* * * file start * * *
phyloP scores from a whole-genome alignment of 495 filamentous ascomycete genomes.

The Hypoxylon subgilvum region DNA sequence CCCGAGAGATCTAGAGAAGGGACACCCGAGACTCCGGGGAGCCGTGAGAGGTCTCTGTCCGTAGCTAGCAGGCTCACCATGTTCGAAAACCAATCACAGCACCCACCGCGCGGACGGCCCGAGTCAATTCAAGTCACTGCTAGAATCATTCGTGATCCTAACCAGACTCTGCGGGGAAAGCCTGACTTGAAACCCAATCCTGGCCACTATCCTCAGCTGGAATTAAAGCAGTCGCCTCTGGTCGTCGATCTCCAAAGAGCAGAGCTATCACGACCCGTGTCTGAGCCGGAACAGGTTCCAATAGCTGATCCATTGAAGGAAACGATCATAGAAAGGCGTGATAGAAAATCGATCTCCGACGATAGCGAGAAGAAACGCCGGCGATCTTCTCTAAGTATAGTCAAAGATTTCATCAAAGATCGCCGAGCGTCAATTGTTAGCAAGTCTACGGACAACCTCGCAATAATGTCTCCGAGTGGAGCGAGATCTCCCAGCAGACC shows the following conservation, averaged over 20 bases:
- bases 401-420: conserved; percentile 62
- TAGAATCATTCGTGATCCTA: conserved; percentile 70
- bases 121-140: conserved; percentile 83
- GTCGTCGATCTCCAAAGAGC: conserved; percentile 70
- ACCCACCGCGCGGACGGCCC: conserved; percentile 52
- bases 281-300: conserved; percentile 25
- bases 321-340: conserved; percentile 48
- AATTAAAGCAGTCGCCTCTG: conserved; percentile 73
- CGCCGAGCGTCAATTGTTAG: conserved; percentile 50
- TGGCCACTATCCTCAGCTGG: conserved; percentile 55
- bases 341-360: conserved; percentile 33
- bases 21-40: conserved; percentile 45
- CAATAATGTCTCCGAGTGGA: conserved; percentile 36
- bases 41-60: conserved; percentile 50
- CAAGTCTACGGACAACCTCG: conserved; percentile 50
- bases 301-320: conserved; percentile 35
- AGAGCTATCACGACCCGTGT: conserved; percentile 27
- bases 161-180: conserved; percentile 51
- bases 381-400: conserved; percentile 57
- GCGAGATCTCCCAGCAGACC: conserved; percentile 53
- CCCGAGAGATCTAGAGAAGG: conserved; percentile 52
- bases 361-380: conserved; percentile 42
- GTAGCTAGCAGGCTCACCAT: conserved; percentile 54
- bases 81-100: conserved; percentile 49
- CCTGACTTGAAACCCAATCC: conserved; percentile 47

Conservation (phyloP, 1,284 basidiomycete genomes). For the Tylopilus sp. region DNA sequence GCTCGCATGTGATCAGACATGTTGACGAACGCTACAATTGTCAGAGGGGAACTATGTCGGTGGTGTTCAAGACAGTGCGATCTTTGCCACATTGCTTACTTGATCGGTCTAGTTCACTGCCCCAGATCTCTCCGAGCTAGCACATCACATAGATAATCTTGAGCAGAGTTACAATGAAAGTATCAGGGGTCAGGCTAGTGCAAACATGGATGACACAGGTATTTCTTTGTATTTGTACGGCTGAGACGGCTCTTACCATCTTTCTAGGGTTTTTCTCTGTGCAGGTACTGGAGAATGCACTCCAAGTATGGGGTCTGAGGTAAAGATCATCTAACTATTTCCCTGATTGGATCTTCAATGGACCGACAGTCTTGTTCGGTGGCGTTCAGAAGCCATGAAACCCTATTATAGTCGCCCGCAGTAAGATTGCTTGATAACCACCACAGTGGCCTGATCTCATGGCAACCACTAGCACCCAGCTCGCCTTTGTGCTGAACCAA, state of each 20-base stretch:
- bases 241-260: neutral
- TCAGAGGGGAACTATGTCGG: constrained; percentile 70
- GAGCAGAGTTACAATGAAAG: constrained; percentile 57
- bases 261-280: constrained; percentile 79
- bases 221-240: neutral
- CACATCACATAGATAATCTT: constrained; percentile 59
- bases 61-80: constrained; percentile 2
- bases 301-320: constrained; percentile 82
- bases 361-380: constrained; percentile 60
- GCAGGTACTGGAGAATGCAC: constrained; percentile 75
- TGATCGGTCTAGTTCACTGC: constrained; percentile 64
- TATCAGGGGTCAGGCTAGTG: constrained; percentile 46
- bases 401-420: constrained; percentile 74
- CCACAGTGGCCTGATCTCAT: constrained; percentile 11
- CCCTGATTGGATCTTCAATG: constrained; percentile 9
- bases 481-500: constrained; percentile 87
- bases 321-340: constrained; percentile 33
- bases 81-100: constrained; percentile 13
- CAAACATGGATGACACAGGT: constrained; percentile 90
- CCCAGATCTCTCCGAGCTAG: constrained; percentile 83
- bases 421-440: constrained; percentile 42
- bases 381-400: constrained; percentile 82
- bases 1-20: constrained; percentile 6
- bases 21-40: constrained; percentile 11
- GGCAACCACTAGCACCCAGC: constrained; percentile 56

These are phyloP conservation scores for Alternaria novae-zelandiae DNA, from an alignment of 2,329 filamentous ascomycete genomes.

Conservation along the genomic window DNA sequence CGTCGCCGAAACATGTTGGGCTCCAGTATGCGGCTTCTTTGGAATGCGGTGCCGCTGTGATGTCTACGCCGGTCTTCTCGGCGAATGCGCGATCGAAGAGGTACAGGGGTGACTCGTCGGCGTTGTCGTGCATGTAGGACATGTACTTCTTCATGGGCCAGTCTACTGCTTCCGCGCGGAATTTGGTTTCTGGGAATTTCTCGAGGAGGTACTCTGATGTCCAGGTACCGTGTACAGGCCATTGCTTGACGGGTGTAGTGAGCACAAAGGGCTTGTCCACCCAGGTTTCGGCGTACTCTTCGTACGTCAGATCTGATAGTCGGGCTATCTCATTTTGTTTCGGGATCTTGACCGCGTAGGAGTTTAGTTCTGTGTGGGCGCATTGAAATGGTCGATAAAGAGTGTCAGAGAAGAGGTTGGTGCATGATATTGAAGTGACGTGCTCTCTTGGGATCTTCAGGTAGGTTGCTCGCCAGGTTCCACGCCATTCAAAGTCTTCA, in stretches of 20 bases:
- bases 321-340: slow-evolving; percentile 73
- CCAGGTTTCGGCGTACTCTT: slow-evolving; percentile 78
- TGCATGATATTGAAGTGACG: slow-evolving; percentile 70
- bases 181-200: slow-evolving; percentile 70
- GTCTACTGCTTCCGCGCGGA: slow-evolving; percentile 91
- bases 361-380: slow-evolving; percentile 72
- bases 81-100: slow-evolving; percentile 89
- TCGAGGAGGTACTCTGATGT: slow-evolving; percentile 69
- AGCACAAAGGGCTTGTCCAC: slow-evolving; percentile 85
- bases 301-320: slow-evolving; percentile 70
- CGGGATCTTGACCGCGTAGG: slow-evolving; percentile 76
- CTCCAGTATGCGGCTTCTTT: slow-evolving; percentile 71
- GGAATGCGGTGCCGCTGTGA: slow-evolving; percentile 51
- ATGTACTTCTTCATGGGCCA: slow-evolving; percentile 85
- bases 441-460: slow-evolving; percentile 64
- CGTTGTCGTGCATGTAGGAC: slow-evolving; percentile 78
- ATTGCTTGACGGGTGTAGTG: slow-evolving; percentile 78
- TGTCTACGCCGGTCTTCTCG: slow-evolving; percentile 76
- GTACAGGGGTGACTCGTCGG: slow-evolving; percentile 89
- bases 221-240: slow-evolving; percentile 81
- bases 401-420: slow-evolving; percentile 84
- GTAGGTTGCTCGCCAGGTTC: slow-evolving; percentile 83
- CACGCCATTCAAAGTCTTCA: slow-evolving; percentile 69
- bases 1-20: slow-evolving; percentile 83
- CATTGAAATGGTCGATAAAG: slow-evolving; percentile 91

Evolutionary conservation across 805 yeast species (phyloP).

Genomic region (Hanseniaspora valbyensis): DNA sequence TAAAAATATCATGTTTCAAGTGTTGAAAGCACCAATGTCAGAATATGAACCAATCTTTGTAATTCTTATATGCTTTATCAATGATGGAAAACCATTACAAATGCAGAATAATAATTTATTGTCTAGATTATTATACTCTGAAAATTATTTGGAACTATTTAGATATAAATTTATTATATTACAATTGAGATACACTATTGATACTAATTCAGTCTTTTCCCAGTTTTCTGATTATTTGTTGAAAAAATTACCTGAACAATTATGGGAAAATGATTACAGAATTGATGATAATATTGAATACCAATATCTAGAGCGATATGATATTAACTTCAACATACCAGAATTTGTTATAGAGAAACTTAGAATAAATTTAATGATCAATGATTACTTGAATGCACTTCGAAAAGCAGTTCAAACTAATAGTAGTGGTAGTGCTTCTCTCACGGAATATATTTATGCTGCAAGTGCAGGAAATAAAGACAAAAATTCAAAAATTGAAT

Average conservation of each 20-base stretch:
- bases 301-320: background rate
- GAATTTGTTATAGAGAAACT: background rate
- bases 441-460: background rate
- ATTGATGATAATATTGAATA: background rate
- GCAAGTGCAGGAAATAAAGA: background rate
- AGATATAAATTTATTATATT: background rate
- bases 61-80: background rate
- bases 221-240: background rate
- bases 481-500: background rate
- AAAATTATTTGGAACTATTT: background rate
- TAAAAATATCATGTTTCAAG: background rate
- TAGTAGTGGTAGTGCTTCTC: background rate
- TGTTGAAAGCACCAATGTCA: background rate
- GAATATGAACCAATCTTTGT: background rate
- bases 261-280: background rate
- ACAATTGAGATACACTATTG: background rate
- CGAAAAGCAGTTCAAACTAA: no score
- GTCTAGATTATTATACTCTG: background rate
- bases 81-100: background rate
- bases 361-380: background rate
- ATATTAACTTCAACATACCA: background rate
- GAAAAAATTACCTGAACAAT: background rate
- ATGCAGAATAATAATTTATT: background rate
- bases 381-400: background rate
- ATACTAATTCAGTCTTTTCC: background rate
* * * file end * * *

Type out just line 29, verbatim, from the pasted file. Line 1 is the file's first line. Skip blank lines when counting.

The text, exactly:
- bases 241-260: neutral